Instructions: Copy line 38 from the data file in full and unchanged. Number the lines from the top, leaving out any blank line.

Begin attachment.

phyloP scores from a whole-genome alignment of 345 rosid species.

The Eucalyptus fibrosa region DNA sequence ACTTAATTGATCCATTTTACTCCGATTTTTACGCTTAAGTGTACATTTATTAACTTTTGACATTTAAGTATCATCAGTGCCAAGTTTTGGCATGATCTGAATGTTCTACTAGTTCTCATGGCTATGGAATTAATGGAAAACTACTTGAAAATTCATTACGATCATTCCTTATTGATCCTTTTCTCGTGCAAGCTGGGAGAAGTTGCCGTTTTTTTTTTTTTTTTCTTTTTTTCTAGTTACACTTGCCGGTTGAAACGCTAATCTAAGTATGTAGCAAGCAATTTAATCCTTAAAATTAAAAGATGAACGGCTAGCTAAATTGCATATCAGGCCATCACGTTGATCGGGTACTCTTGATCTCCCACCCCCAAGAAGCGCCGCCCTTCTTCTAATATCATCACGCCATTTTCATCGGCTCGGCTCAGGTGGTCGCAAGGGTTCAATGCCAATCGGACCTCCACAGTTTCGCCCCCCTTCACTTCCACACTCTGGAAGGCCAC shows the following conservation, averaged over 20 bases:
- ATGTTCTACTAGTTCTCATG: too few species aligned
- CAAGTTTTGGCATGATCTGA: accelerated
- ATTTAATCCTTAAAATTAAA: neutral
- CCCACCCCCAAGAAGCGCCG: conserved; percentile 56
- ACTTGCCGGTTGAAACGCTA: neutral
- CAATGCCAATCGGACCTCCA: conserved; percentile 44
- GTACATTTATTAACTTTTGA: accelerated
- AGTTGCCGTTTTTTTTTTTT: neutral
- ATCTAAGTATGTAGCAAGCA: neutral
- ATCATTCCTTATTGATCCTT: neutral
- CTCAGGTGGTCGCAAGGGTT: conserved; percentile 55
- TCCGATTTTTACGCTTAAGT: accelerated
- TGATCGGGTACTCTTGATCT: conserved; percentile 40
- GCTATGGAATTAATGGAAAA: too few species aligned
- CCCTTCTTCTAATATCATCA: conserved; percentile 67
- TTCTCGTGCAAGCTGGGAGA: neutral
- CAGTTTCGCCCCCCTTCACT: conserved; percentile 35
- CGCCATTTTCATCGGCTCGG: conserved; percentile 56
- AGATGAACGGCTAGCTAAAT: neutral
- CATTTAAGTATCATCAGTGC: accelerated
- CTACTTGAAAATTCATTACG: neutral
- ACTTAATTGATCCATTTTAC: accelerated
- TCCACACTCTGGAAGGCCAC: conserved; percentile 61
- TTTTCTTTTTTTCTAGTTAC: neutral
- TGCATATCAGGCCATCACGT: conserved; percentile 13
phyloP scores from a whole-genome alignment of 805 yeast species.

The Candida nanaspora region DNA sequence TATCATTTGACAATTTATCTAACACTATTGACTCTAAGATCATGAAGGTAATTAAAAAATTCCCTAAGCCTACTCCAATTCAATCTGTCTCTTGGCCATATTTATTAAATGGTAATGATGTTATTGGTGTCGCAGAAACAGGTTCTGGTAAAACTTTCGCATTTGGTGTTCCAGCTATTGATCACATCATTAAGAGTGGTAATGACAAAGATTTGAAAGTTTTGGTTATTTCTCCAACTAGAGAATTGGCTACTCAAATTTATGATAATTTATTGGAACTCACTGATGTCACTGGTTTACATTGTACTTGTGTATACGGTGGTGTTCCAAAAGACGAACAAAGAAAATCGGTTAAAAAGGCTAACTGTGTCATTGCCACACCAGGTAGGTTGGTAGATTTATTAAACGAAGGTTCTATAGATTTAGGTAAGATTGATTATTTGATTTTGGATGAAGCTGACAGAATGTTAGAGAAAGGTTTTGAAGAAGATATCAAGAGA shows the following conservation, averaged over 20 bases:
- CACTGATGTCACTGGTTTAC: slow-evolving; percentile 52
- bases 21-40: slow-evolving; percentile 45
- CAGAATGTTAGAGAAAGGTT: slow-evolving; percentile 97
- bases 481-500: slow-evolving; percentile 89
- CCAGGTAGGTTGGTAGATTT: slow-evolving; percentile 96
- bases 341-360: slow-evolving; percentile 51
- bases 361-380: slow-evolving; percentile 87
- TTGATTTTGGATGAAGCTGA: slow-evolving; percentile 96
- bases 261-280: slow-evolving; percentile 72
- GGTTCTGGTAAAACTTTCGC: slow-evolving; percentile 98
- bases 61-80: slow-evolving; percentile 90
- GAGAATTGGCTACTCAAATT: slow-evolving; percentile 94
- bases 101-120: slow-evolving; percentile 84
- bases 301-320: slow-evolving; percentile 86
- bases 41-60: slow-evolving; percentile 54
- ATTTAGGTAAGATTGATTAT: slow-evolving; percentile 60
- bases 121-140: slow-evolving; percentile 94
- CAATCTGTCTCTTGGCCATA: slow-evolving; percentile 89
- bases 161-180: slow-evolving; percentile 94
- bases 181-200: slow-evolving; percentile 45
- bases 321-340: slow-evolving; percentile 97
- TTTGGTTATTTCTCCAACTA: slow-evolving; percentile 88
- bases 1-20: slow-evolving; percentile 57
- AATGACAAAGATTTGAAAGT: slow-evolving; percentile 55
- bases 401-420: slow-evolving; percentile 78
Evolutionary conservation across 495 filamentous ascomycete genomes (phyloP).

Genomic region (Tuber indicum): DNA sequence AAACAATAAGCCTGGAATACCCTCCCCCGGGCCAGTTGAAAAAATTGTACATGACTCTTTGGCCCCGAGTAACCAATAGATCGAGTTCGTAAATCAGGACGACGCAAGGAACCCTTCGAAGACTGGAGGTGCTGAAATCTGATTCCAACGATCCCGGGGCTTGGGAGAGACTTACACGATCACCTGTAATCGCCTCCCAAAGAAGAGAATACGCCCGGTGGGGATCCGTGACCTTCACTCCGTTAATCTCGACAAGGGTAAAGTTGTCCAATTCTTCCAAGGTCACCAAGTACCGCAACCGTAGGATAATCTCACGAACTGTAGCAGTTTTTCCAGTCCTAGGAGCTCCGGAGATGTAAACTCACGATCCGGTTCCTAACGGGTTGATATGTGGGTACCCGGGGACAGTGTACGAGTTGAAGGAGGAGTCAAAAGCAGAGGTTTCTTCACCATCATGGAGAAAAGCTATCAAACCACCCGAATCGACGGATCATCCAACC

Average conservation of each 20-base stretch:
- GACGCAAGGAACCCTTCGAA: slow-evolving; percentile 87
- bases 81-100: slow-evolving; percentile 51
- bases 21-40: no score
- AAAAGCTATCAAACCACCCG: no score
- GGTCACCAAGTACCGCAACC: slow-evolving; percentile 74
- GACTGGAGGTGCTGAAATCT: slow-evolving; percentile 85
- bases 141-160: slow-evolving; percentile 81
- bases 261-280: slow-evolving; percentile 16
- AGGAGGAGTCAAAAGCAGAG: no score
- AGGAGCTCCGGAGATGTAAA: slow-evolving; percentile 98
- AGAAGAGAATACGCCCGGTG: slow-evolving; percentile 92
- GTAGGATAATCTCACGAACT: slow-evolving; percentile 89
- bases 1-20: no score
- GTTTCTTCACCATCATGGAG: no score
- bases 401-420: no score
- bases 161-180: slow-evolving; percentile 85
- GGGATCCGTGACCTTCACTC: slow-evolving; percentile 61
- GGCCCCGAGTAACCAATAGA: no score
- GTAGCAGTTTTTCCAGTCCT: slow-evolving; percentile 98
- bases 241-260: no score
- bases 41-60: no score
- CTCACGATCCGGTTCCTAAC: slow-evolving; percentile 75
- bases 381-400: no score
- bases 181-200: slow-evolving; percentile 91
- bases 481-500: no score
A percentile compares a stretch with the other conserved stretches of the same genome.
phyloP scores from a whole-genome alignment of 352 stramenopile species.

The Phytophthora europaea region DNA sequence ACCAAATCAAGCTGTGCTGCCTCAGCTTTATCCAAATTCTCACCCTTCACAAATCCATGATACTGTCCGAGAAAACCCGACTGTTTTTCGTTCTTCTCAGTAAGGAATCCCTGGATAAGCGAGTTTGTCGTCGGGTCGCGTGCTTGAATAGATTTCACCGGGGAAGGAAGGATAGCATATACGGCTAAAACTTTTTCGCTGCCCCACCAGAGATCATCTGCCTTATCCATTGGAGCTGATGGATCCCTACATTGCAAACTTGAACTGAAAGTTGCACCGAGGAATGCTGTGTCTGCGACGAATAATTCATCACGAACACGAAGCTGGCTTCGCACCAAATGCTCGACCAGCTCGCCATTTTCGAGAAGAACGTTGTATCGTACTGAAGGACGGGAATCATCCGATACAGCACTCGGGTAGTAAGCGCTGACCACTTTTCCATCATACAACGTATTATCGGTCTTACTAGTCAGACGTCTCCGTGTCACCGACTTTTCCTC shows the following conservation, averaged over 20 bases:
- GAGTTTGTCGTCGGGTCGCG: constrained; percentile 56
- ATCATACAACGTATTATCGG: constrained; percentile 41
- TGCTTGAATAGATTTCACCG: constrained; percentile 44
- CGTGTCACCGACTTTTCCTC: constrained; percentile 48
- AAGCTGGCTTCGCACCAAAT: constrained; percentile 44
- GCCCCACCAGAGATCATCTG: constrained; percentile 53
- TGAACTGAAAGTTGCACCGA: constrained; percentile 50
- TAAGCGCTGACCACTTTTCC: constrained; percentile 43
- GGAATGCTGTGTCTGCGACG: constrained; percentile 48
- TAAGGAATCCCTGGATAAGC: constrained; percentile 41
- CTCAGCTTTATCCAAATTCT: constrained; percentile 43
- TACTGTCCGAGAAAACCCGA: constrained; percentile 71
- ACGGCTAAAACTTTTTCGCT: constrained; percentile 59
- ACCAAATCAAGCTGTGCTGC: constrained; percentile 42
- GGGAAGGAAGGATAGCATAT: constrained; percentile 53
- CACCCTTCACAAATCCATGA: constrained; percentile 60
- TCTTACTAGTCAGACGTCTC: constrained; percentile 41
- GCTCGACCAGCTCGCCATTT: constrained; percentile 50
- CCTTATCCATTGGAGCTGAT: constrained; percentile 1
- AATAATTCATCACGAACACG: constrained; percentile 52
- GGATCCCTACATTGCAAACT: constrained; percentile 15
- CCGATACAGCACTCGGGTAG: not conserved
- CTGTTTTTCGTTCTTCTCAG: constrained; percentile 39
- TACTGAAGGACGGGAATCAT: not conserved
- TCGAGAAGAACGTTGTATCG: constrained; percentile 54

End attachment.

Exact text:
- bases 261-280: slow-evolving; percentile 72